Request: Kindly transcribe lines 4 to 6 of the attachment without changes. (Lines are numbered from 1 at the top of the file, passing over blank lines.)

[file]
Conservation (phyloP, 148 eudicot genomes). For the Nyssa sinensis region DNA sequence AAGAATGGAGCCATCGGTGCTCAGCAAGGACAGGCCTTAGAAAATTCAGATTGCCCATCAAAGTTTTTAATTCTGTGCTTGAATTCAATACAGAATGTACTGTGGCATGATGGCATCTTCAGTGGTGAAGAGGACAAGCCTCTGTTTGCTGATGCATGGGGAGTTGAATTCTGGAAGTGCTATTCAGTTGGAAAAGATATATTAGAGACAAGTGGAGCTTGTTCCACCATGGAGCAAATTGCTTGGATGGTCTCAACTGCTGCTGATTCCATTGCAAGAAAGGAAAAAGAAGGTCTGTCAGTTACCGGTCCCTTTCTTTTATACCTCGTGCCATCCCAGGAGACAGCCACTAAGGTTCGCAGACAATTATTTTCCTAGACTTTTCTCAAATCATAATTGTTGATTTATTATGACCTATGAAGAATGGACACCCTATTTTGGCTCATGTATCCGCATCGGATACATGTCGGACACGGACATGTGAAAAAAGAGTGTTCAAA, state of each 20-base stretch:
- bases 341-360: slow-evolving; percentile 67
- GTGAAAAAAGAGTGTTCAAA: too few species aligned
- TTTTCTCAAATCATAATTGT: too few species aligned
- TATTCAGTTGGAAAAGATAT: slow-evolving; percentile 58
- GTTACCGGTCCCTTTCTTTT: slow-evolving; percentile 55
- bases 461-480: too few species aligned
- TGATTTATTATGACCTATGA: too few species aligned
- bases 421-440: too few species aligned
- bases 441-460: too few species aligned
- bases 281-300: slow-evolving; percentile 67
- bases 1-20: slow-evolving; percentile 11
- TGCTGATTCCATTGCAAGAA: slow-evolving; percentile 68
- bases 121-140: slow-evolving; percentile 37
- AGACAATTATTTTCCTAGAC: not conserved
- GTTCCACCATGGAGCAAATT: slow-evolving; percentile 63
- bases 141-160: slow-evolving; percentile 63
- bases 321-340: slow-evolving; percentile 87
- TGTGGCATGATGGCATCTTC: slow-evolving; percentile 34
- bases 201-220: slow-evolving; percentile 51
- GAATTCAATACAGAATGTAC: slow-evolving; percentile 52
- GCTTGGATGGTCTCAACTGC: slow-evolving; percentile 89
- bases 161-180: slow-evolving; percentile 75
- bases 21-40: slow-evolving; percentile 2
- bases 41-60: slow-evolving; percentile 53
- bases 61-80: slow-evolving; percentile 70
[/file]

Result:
- TTTTCTCAAATCATAATTGT: too few species aligned
- TATTCAGTTGGAAAAGATAT: slow-evolving; percentile 58
- GTTACCGGTCCCTTTCTTTT: slow-evolving; percentile 55